First of all let’s address the semantics. For the sake of my argument, I have definitions I’ll refer to as I make distinctions. I suppose the distinctions could just as easily apply if you reversed the terms, but for the duration of this conversation I’m going to create my own differentiation.
If you were raised with some version of the phrase “don’t be a quitter” I think you might find that injunction to apply more to the way I define “giving up” in my following argument. When I talk about quitting, it’s strategic, it’s a battlefield retreat. When I talk about giving up, it’s the end of a long, hard emotional road, a slow death you’ve stopped caring about preventing.
They’re easy to confuse. They both come as the result of fatigue and defeat of some kind.
Quitting: a proactive move based on the information available. A business decision.
Giving up: saying “I’m done” to your gifts and calling, walking away for good.
Jason Ropp asked me on Saturday in relation to my new partnership writing fiction with Justin Fike called Cha’am Cowboys Publishing: “how do you know when it’s time to quit a series?” His question was somewhat geared around whether or not we found financial success in our upcoming Stetson Jeff Stetson series (by the way these books are hilarious, message me if you want to be added to Cha’am Cowboys’ mailing list) and how do you decide when to stop writing a series?
First I explained how Mark Daniels and I had published Michiana Art News for about 18 months before we quit. It was a fun project, and broke even but paid very little. We saw that to even with a significant increase in our time commitment to the project, it wouldn’t increase our net very much. So we quit. There’s a business principle behind this: one of the best business decisions you can make is a timely decision not to do business. Mark and I both agreed that it was time to be done. We learned what we could and moved on.
However, with the new project, the decision to quit or not quit has much less to do with the success of any one of our books, or, for that matter, any one of our series. That’s because Justin and I are equally committed not to Give Up. A major distinctive between the Art News and Cha’am’s writing is that the news got old, but Cha’am Cowboys products are fiction, and therefore will always be fresh for readers who discover it later. Ten years later, or twenty. Quitting a series, then, is more a function of feeling we’ve played a certain character out, becoming tired of creating with that character. As long as we’re enjoying the development, we don’t quit. We quit when the story arc reaches its logical conclusion. We plow the furrow to the end of the row, not looking back to worry about what’s growing behind us.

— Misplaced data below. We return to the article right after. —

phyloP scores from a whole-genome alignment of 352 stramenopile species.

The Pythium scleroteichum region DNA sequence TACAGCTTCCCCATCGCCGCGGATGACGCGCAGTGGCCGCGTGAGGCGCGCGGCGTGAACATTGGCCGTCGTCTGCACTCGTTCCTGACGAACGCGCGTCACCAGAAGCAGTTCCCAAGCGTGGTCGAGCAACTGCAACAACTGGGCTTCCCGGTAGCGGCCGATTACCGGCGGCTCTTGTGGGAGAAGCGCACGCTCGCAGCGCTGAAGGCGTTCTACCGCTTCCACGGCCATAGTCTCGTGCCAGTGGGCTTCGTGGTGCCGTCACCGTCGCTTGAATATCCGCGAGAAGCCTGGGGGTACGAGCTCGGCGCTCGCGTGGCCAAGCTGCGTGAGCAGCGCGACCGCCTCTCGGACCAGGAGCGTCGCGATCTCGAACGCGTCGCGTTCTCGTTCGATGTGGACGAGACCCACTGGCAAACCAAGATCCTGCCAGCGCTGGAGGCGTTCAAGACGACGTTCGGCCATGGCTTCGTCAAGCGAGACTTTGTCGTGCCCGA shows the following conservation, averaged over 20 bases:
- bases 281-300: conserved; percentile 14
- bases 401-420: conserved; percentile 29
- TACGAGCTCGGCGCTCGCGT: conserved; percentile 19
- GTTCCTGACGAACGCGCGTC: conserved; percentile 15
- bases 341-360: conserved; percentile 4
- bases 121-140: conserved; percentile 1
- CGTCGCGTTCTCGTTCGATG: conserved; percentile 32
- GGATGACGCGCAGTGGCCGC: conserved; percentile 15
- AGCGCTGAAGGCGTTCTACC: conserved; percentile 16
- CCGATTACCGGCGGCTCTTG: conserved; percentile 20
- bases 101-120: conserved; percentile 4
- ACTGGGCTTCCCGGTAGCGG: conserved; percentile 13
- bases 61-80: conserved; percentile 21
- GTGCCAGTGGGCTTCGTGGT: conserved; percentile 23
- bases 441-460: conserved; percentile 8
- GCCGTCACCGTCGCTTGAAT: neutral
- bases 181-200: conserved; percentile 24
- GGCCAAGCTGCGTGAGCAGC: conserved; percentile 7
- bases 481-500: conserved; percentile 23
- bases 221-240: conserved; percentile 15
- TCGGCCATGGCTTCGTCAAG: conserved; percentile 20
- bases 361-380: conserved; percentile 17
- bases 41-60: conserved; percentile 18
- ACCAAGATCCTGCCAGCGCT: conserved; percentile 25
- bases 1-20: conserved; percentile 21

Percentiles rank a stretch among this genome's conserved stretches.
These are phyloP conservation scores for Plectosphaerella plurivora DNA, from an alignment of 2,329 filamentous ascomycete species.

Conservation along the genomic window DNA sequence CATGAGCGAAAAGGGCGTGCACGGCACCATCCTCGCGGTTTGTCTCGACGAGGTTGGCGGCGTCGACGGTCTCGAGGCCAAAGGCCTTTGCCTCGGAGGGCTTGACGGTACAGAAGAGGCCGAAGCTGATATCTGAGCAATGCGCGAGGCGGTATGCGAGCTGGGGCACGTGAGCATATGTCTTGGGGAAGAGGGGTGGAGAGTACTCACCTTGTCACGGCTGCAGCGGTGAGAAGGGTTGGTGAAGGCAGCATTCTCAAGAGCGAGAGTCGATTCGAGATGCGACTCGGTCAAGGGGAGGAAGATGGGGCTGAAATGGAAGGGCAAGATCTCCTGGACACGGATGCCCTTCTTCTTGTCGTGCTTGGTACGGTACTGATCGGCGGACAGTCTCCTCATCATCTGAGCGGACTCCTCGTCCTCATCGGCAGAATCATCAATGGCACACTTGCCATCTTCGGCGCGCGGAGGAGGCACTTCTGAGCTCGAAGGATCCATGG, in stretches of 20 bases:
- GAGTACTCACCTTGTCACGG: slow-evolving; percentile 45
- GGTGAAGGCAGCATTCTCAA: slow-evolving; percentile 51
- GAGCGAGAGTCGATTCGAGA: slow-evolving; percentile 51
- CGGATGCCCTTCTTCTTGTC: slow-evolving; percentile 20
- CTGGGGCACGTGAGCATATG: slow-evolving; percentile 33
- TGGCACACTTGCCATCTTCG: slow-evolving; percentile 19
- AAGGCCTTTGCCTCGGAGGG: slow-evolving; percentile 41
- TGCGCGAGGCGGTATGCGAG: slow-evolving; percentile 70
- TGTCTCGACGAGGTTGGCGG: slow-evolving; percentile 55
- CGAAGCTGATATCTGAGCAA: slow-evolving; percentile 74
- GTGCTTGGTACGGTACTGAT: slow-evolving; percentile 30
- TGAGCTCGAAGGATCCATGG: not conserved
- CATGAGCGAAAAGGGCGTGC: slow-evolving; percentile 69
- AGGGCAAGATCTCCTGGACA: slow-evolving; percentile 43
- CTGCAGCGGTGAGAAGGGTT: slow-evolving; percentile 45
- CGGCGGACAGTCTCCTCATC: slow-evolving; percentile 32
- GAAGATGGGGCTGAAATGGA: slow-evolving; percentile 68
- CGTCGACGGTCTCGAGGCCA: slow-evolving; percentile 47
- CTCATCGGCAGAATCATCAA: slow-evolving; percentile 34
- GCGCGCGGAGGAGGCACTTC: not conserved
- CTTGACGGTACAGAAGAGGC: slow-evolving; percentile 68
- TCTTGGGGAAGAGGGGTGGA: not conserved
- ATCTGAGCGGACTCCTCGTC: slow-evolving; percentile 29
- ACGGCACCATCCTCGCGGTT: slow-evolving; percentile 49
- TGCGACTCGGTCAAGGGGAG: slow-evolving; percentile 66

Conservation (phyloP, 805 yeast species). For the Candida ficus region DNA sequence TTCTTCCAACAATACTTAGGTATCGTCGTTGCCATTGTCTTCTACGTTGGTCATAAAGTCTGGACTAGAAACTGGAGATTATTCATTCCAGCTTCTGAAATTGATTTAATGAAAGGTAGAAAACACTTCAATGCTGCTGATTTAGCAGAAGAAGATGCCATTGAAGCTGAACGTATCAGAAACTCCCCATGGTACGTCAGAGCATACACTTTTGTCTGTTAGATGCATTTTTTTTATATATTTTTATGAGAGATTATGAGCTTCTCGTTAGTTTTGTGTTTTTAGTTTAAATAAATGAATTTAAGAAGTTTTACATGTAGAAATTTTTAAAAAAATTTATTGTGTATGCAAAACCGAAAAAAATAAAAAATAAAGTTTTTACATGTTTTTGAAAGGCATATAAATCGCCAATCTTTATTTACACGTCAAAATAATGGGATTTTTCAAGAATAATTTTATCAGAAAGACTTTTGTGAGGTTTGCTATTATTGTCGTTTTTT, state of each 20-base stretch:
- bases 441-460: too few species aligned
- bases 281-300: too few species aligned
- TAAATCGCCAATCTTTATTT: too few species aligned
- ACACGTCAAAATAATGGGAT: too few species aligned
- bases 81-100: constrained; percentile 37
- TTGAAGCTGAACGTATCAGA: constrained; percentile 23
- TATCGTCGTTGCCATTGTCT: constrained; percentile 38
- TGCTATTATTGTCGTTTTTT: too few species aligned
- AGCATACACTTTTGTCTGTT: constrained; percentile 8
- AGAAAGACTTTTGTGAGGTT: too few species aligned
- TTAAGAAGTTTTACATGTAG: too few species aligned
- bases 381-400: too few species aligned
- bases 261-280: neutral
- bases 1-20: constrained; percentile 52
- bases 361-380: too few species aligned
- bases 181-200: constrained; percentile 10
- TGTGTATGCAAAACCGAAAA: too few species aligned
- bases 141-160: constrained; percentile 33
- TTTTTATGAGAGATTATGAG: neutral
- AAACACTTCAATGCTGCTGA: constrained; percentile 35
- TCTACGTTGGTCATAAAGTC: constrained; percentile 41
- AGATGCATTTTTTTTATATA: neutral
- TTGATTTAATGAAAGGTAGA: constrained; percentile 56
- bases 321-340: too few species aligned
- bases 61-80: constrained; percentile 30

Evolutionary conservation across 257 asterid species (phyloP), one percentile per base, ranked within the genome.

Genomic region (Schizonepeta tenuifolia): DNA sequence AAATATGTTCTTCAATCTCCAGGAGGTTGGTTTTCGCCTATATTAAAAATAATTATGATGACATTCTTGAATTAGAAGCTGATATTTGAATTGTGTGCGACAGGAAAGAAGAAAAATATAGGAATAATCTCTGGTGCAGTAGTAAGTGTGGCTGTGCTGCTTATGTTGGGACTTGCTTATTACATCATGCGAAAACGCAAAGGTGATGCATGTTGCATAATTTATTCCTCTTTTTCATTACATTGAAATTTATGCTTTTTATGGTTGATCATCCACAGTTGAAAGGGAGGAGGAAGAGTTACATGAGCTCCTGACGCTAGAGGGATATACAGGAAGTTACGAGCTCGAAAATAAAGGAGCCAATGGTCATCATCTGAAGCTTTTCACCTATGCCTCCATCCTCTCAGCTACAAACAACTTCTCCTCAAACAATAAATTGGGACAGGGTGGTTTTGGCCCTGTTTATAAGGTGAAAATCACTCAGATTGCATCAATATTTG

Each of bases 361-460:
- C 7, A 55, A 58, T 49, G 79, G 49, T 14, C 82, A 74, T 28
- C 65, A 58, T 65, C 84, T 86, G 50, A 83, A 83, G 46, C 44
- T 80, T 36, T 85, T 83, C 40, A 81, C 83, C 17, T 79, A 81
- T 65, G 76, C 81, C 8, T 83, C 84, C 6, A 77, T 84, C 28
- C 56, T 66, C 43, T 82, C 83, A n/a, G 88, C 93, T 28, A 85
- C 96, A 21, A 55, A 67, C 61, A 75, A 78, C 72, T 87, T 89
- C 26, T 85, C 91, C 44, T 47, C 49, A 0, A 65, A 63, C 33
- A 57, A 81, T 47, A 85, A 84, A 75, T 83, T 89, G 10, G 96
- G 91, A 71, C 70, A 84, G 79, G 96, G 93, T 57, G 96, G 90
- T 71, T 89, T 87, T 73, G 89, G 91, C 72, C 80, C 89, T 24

Look, people only jump the shark when they’re trying to squeeze the last bit of money out of something that’s commercially killing it. The time to quit is before you jump the shark. It’s okay to stop producing a series, even if it’s very successful. It’s okay to end any kind of enterprise in business. It’s okay to quit. There are other things which come along based on your values that may cause you to say “I’m done with this particular enterprise”. But that doesn’t mean you’re through being an enterprising person.
What Justin and I both know is that we’re building a back catalog, plus a joint mailing list, so that when one of our books (or a solo project) takes off, it can carry the back catalog with it. This will pay some kind of dividend, some day, as long as we don’t give up.
I have another project which is a more sensitive issue for me right now so I’m reserving details. In this project, I felt I couldn’t continue investing at the moment, so I quit. The other party was very unhappy, even angry. I had given my word, and it’s never comfortable to say out loud that I can’t complete what I promised to complete right now.
This happened some years back when my wife got a painting gig which required a ton of wallpaper removal in a tall stairwell. As time went on, she was heavier and more physically awkward with a pregnancy and we realized she had to abandon the project for her own safety.
These things happen, sometimes amicably and other times with more hurt feelings. Having an exit strategy is important in small business, because your partner may not be giving up, but an illness or other mitigating circumstance may mean they have to quit for a while.
I’m about to quit spending money with a certain advertising agency, because I’m not getting the results I expect, but I’m not giving up on advertising my business. That’s a form of quitting everyone expects you to do!
In short, I’m saying that quitting is sometimes a decision you have to make, while giving up is usually more of a gradual process where you’re demoralized and it happens more passively– but when it’s done, it’s very unlikely you’ll ever come back to that thing you loved doing. You’re too bitter to try again.
So I say, don’t give up. Be a quitter if you must, and deal with the fallout, circle the wagons, gather your metaphors and cliches, then figure out a way to Try, Try again… if at first you don’t succeed.